Simon had already accepted his place to study architecture at Liverpool University, when he decided he could squeeze in a Foundation Course at Worthing Art College. While at Worthing, he formed a band called “Jump in Your Datsun” and managed to get his demo track played by DJ, John Peel. Fellow student Robert Smith also formed a band - called “The Cure”! Although his youthful adventure in music hit a commercial dead-end, the importance of music in Simon’s life never waned and it would play an integral part in several of Simon’s Liverpool performance art pieces.
While at University, in 1983, Simon made his first foray into pavement painting. He would be out at the crack of dawn with his suitcase and pastels, at the bottom of busy Bold Street, and by the time the first punters came along, he would have a recognisable square of the pastel painting ready to attract their attention and draw them towards him. Passers-by stop to watch and have a chat on their way to work, then come back during their lunch hour, to see how he was getting on. By the time they finished work, he would be standing over his completed picture of Daley Thomson, high-jumping his way to Olympic gold, or Santa doling out gifts from his sack, or an astonishing reproduction of Michaelangelo’s Creation, surrounded by shoppers, his suitcase bulging with coins. (On one train journey home, the weight of the coins caused him to topple off his seat!). From the outset, Simon’s repertoire was chosen to be topical or attention-grabbing; interaction with the public was a crucial part of his performance. Local news and newspapers soon heard about these “events” and Simon’s work was featured in both.
Simon got his first commission for a theatre poster from Liverpool Lunchtime Theatre, the brainchild of Unity Theatre Artistic Director, Graeme Phillips, where many of our better-known playwrights cut their teeth. An original 50 minute play, with pre-ordered pub lunch... fantastic idea, Graeme! After the success of the first poster, Simon did them all. The originality of his work earned him commissions to design many of the sets for the productions and to be official photographer for most of them. The posters were so striking and varied in design that commissions from other theatres started to flow. Hundreds of posters were hand-printed in the basement of the Architecture Department. They stood out from all the others, whether on fly-posting sites, in newspapers and listings magazines or theatre displays. No one who passed would fail to know about your performance if Simon had designed your poster. Simon’s first poster for the Liverpool Playhouse is permanently hung as a piece of art in the theatre.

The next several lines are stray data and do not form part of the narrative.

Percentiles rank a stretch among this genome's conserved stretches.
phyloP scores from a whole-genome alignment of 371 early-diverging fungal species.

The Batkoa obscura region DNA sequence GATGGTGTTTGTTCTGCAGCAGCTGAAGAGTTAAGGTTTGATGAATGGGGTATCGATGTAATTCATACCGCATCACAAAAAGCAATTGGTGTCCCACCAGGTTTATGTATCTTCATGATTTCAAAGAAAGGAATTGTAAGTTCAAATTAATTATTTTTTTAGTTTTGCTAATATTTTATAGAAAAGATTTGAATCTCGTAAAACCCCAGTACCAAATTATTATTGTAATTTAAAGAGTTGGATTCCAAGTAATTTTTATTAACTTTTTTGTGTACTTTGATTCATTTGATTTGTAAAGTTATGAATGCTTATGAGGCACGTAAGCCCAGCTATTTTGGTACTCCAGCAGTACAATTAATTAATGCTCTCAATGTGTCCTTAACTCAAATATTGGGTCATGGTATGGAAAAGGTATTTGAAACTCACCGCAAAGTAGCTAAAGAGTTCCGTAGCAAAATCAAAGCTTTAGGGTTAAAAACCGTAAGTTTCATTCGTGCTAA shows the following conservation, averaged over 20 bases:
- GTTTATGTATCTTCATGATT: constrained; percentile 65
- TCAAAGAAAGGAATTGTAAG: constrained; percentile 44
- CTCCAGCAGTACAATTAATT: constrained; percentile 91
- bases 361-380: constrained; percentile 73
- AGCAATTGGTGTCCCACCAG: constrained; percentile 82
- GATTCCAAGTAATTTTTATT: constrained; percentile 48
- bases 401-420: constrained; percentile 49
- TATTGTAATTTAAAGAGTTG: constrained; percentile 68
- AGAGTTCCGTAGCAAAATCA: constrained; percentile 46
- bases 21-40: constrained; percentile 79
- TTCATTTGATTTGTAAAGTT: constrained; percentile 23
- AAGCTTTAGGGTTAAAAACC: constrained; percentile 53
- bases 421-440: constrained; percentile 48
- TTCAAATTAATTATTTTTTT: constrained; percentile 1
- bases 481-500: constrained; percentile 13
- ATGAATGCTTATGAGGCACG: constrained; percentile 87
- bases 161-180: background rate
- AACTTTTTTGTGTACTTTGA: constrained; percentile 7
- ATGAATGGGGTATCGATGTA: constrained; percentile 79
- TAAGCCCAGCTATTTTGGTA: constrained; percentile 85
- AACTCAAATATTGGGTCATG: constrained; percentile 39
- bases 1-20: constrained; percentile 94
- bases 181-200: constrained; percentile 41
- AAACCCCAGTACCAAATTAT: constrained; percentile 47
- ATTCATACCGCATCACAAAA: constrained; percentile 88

Shortly after graduating, Simon embarked on another exciting piece of performance art at The Blackie, a massive city-centre community venue for innovative art and theatre, incorporating a commitment to homeless and socially challenged members of the local community. They were fascinated by Simon’s plan and welcomed it to the venue. A small, working car was to be bought and cut into portable pieces, with angle grinders, as the opening sequence of the performance, with the assistance of friends, musician and photographer brothers, Steve and Joel Cockerill (sons of RA painter Maurice), the pieces would then be used as instruments, on which music/sounds would be played, before the pieces were made into a piece of sculpture by Jonathan Froud, who at that time was primarily working with glass.